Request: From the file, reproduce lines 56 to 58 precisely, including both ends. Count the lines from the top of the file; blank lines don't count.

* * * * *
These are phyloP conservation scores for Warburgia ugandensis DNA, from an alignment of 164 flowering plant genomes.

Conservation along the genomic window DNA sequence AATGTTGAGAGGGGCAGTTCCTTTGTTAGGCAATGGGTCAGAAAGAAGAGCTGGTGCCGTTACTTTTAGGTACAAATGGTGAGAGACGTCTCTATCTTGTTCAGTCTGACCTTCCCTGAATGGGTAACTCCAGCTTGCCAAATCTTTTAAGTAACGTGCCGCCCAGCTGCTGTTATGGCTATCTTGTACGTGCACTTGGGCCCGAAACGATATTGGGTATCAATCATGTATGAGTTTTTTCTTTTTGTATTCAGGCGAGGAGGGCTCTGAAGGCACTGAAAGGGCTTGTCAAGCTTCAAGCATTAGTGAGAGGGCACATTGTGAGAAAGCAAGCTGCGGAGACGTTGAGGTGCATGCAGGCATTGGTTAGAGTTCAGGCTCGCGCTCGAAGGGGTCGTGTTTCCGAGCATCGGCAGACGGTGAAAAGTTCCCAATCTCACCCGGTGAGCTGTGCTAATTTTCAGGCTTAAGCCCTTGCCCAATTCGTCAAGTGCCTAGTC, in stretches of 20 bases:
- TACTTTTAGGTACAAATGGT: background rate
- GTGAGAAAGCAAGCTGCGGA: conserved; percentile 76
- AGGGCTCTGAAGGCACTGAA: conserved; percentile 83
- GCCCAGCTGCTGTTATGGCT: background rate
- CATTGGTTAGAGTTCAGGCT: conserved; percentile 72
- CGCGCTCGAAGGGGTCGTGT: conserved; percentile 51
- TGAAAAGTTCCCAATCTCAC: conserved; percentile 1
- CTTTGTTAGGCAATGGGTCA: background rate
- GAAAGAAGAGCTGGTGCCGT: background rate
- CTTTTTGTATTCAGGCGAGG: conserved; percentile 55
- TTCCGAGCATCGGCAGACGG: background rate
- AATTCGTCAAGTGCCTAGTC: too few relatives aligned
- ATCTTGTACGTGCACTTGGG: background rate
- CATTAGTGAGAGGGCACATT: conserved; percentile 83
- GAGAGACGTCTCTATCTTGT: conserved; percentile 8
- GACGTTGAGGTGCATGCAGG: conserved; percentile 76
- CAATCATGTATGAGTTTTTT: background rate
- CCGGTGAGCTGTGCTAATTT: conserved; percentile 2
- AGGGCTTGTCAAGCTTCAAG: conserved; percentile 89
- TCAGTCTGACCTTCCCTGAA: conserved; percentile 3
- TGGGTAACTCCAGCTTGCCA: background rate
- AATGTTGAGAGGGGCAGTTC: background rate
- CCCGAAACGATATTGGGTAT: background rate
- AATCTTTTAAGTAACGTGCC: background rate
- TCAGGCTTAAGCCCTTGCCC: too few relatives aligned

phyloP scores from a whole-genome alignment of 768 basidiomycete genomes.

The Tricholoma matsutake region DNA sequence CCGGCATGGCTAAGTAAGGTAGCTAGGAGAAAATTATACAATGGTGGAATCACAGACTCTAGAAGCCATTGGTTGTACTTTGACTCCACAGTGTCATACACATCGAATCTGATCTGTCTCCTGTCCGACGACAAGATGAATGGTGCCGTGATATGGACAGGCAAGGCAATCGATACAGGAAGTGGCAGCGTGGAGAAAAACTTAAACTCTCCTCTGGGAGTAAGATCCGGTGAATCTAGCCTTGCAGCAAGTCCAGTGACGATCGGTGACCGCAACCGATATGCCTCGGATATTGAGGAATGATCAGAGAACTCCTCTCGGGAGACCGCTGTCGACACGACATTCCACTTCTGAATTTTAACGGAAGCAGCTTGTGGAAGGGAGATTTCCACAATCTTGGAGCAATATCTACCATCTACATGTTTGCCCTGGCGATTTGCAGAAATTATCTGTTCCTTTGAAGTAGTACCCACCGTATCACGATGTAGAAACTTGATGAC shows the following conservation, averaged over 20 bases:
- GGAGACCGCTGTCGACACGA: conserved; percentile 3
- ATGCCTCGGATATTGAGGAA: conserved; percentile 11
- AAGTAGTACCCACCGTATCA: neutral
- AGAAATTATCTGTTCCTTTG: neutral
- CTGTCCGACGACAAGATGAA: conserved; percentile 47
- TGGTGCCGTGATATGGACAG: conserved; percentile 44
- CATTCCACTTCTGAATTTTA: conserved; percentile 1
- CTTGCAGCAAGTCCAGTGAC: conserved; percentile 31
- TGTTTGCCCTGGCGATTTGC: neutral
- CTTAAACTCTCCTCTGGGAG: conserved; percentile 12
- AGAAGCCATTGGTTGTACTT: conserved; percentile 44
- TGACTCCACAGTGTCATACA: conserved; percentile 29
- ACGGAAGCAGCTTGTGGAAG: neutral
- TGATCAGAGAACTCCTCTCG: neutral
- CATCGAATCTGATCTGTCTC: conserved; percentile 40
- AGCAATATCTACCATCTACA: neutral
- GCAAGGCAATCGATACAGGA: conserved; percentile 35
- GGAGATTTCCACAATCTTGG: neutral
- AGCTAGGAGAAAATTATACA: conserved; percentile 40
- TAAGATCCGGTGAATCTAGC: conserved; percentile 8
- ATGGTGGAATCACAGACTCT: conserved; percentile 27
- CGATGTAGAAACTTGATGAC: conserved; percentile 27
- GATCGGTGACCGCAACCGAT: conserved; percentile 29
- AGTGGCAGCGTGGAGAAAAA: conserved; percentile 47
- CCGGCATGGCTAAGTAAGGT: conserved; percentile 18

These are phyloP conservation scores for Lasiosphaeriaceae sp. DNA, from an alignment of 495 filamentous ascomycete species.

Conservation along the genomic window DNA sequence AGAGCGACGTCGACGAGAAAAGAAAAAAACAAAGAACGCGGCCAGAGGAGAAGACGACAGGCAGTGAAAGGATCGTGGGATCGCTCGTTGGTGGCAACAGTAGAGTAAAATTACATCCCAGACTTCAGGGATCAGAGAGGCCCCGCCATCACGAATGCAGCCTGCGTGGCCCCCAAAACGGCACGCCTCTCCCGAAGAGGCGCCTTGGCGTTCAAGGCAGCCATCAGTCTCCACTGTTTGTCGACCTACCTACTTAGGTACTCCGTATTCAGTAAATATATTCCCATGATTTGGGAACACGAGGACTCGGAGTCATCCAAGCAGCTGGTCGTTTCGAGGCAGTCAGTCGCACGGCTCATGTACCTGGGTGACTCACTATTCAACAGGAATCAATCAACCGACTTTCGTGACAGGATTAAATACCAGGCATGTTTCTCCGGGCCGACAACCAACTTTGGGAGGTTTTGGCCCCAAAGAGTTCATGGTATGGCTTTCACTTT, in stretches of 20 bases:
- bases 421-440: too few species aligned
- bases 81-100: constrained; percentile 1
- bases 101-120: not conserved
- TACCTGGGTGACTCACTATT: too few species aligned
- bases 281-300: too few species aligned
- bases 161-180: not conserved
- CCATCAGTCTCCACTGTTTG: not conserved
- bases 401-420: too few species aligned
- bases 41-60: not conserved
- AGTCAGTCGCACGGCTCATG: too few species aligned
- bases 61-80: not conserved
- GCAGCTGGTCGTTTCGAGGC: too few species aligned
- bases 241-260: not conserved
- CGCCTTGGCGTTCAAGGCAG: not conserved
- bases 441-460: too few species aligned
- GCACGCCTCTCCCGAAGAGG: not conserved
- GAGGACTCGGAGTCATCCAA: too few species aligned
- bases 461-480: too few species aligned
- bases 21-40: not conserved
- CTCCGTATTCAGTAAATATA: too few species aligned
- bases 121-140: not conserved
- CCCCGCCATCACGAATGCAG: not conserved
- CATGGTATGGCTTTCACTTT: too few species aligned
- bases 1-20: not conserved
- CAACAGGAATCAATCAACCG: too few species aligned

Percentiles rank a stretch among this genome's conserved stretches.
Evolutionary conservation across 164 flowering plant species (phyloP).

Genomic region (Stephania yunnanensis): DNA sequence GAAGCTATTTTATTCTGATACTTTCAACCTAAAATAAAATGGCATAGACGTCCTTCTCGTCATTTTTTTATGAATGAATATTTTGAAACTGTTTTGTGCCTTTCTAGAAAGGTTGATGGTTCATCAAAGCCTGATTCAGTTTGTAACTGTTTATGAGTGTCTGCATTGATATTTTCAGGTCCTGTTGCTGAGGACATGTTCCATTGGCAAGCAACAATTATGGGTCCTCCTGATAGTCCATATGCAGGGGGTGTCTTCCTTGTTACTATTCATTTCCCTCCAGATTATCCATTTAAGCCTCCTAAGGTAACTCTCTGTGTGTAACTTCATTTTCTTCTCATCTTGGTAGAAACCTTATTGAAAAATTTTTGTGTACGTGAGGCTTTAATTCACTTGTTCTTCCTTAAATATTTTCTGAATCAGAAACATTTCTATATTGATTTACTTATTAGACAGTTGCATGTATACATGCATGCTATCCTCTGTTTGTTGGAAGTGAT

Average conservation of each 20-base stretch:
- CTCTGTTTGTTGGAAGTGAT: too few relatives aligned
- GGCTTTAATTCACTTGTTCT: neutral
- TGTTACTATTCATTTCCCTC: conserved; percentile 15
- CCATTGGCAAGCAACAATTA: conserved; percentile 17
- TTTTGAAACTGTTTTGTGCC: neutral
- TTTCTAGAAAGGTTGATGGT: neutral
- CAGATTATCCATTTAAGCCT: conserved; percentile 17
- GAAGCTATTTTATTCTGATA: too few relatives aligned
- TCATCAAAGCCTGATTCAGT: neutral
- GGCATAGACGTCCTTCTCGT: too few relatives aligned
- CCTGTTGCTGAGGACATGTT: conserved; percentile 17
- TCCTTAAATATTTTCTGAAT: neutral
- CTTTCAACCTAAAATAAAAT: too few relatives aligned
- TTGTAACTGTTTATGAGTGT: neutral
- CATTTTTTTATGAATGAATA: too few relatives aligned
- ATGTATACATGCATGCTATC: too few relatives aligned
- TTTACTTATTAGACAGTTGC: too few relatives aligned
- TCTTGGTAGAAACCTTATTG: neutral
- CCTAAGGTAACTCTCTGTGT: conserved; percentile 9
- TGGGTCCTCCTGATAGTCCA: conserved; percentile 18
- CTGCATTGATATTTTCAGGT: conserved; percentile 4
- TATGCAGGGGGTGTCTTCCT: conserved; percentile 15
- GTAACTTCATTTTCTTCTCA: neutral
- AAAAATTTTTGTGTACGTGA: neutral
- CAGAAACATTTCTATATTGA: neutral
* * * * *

Conservation along the genomic window DNA sequence AGAGCGACGTCGACGAGAAAAGAAAAAAACAAAGAACGCGGCCAGAGGAGAAGACGACAGGCAGTGAAAGGATCGTGGGATCGCTCGTTGGTGGCAACAGTAGAGTAAAATTACATCCCAGACTTCAGGGATCAGAGAGGCCCCGCCATCACGAATGCAGCCTGCGTGGCCCCCAAAACGGCACGCCTCTCCCGAAGAGGCGCCTTGGCGTTCAAGGCAGCCATCAGTCTCCACTGTTTGTCGACCTACCTACTTAGGTACTCCGTATTCAGTAAATATATTCCCATGATTTGGGAACACGAGGACTCGGAGTCATCCAAGCAGCTGGTCGTTTCGAGGCAGTCAGTCGCACGGCTCATGTACCTGGGTGACTCACTATTCAACAGGAATCAATCAACCGACTTTCGTGACAGGATTAAATACCAGGCATGTTTCTCCGGGCCGACAACCAACTTTGGGAGGTTTTGGCCCCAAAGAGTTCATGGTATGGCTTTCACTTT, in stretches of 20 bases:
- bases 421-440: too few species aligned
- bases 81-100: constrained; percentile 1